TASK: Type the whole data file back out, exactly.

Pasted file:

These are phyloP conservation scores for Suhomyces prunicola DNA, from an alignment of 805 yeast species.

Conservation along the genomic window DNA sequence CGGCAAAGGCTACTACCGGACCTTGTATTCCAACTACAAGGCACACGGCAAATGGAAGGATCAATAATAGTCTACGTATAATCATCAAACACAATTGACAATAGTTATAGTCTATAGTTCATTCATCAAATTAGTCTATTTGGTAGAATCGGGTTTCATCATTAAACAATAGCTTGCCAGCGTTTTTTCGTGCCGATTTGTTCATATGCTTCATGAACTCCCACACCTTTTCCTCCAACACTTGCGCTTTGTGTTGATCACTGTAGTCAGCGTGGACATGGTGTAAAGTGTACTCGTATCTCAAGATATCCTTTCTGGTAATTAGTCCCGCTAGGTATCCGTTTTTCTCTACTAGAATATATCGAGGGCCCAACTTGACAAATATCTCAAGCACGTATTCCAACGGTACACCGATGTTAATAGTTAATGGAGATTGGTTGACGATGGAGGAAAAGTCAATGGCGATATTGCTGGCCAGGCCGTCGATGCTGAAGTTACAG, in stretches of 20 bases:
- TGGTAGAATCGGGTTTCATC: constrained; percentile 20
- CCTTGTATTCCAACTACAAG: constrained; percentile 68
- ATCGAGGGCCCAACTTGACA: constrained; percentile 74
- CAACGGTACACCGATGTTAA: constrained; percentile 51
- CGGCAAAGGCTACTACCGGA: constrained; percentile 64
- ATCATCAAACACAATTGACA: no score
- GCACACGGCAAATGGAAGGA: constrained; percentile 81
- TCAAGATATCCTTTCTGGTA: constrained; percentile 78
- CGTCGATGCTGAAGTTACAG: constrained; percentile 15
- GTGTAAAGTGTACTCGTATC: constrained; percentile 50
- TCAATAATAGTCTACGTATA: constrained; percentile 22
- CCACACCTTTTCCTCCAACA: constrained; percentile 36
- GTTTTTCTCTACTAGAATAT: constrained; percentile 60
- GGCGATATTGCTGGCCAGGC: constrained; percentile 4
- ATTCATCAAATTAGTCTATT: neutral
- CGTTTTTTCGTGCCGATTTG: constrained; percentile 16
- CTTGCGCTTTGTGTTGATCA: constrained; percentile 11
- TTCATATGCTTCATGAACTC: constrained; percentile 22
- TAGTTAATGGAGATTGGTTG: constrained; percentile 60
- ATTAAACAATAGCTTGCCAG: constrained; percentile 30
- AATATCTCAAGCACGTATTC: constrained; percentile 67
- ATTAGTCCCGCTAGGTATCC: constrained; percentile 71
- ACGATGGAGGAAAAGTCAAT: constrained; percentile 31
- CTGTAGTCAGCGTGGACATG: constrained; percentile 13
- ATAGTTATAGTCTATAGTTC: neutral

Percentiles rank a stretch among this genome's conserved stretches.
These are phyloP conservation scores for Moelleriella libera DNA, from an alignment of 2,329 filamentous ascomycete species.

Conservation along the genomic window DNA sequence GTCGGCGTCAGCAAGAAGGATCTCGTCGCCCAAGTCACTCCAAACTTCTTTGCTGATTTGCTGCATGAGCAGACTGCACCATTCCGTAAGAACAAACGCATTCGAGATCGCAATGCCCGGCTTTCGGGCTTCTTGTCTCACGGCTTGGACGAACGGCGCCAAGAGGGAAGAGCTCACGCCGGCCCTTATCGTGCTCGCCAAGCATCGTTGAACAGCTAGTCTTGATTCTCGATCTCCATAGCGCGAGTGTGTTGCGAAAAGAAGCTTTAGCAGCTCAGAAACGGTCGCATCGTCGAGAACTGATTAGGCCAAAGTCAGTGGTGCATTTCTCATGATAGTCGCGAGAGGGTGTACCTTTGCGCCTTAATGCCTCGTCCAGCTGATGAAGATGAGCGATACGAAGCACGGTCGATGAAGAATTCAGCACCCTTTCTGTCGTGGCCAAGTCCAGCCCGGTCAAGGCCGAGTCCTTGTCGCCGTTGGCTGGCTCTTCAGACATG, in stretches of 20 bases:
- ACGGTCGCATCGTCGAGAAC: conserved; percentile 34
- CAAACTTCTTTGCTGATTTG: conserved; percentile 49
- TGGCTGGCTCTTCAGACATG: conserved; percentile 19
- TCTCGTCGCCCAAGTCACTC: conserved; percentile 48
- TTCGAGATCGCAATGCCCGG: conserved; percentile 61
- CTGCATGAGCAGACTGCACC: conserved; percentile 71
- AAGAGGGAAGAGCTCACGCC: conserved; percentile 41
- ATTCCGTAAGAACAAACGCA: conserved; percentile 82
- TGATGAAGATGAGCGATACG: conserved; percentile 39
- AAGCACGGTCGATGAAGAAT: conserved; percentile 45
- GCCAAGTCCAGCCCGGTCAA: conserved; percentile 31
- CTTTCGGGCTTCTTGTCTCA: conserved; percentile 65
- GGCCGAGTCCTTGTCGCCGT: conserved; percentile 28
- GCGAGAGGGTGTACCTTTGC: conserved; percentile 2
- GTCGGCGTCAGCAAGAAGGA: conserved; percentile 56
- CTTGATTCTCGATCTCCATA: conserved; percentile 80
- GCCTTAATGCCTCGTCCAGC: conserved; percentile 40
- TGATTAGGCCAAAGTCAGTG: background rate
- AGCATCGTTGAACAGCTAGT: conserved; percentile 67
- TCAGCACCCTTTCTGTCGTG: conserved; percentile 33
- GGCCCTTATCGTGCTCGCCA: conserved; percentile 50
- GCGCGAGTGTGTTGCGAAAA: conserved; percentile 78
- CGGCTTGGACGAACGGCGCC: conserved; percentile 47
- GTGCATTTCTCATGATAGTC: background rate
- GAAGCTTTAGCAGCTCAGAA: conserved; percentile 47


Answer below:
These are phyloP conservation scores for Suhomyces prunicola DNA, from an alignment of 805 yeast species.

Conservation along the genomic window DNA sequence CGGCAAAGGCTACTACCGGACCTTGTATTCCAACTACAAGGCACACGGCAAATGGAAGGATCAATAATAGTCTACGTATAATCATCAAACACAATTGACAATAGTTATAGTCTATAGTTCATTCATCAAATTAGTCTATTTGGTAGAATCGGGTTTCATCATTAAACAATAGCTTGCCAGCGTTTTTTCGTGCCGATTTGTTCATATGCTTCATGAACTCCCACACCTTTTCCTCCAACACTTGCGCTTTGTGTTGATCACTGTAGTCAGCGTGGACATGGTGTAAAGTGTACTCGTATCTCAAGATATCCTTTCTGGTAATTAGTCCCGCTAGGTATCCGTTTTTCTCTACTAGAATATATCGAGGGCCCAACTTGACAAATATCTCAAGCACGTATTCCAACGGTACACCGATGTTAATAGTTAATGGAGATTGGTTGACGATGGAGGAAAAGTCAATGGCGATATTGCTGGCCAGGCCGTCGATGCTGAAGTTACAG, in stretches of 20 bases:
- TGGTAGAATCGGGTTTCATC: constrained; percentile 20
- CCTTGTATTCCAACTACAAG: constrained; percentile 68
- ATCGAGGGCCCAACTTGACA: constrained; percentile 74
- CAACGGTACACCGATGTTAA: constrained; percentile 51
- CGGCAAAGGCTACTACCGGA: constrained; percentile 64
- ATCATCAAACACAATTGACA: no score
- GCACACGGCAAATGGAAGGA: constrained; percentile 81
- TCAAGATATCCTTTCTGGTA: constrained; percentile 78
- CGTCGATGCTGAAGTTACAG: constrained; percentile 15
- GTGTAAAGTGTACTCGTATC: constrained; percentile 50
- TCAATAATAGTCTACGTATA: constrained; percentile 22
- CCACACCTTTTCCTCCAACA: constrained; percentile 36
- GTTTTTCTCTACTAGAATAT: constrained; percentile 60
- GGCGATATTGCTGGCCAGGC: constrained; percentile 4
- ATTCATCAAATTAGTCTATT: neutral
- CGTTTTTTCGTGCCGATTTG: constrained; percentile 16
- CTTGCGCTTTGTGTTGATCA: constrained; percentile 11
- TTCATATGCTTCATGAACTC: constrained; percentile 22
- TAGTTAATGGAGATTGGTTG: constrained; percentile 60
- ATTAAACAATAGCTTGCCAG: constrained; percentile 30
- AATATCTCAAGCACGTATTC: constrained; percentile 67
- ATTAGTCCCGCTAGGTATCC: constrained; percentile 71
- ACGATGGAGGAAAAGTCAAT: constrained; percentile 31
- CTGTAGTCAGCGTGGACATG: constrained; percentile 13
- ATAGTTATAGTCTATAGTTC: neutral

Percentiles rank a stretch among this genome's conserved stretches.
These are phyloP conservation scores for Moelleriella libera DNA, from an alignment of 2,329 filamentous ascomycete species.

Conservation along the genomic window DNA sequence GTCGGCGTCAGCAAGAAGGATCTCGTCGCCCAAGTCACTCCAAACTTCTTTGCTGATTTGCTGCATGAGCAGACTGCACCATTCCGTAAGAACAAACGCATTCGAGATCGCAATGCCCGGCTTTCGGGCTTCTTGTCTCACGGCTTGGACGAACGGCGCCAAGAGGGAAGAGCTCACGCCGGCCCTTATCGTGCTCGCCAAGCATCGTTGAACAGCTAGTCTTGATTCTCGATCTCCATAGCGCGAGTGTGTTGCGAAAAGAAGCTTTAGCAGCTCAGAAACGGTCGCATCGTCGAGAACTGATTAGGCCAAAGTCAGTGGTGCATTTCTCATGATAGTCGCGAGAGGGTGTACCTTTGCGCCTTAATGCCTCGTCCAGCTGATGAAGATGAGCGATACGAAGCACGGTCGATGAAGAATTCAGCACCCTTTCTGTCGTGGCCAAGTCCAGCCCGGTCAAGGCCGAGTCCTTGTCGCCGTTGGCTGGCTCTTCAGACATG, in stretches of 20 bases:
- ACGGTCGCATCGTCGAGAAC: conserved; percentile 34
- CAAACTTCTTTGCTGATTTG: conserved; percentile 49
- TGGCTGGCTCTTCAGACATG: conserved; percentile 19
- TCTCGTCGCCCAAGTCACTC: conserved; percentile 48
- TTCGAGATCGCAATGCCCGG: conserved; percentile 61
- CTGCATGAGCAGACTGCACC: conserved; percentile 71
- AAGAGGGAAGAGCTCACGCC: conserved; percentile 41
- ATTCCGTAAGAACAAACGCA: conserved; percentile 82
- TGATGAAGATGAGCGATACG: conserved; percentile 39
- AAGCACGGTCGATGAAGAAT: conserved; percentile 45
- GCCAAGTCCAGCCCGGTCAA: conserved; percentile 31
- CTTTCGGGCTTCTTGTCTCA: conserved; percentile 65
- GGCCGAGTCCTTGTCGCCGT: conserved; percentile 28
- GCGAGAGGGTGTACCTTTGC: conserved; percentile 2
- GTCGGCGTCAGCAAGAAGGA: conserved; percentile 56
- CTTGATTCTCGATCTCCATA: conserved; percentile 80
- GCCTTAATGCCTCGTCCAGC: conserved; percentile 40
- TGATTAGGCCAAAGTCAGTG: background rate
- AGCATCGTTGAACAGCTAGT: conserved; percentile 67
- TCAGCACCCTTTCTGTCGTG: conserved; percentile 33
- GGCCCTTATCGTGCTCGCCA: conserved; percentile 50
- GCGCGAGTGTGTTGCGAAAA: conserved; percentile 78
- CGGCTTGGACGAACGGCGCC: conserved; percentile 47
- GTGCATTTCTCATGATAGTC: background rate
- GAAGCTTTAGCAGCTCAGAA: conserved; percentile 47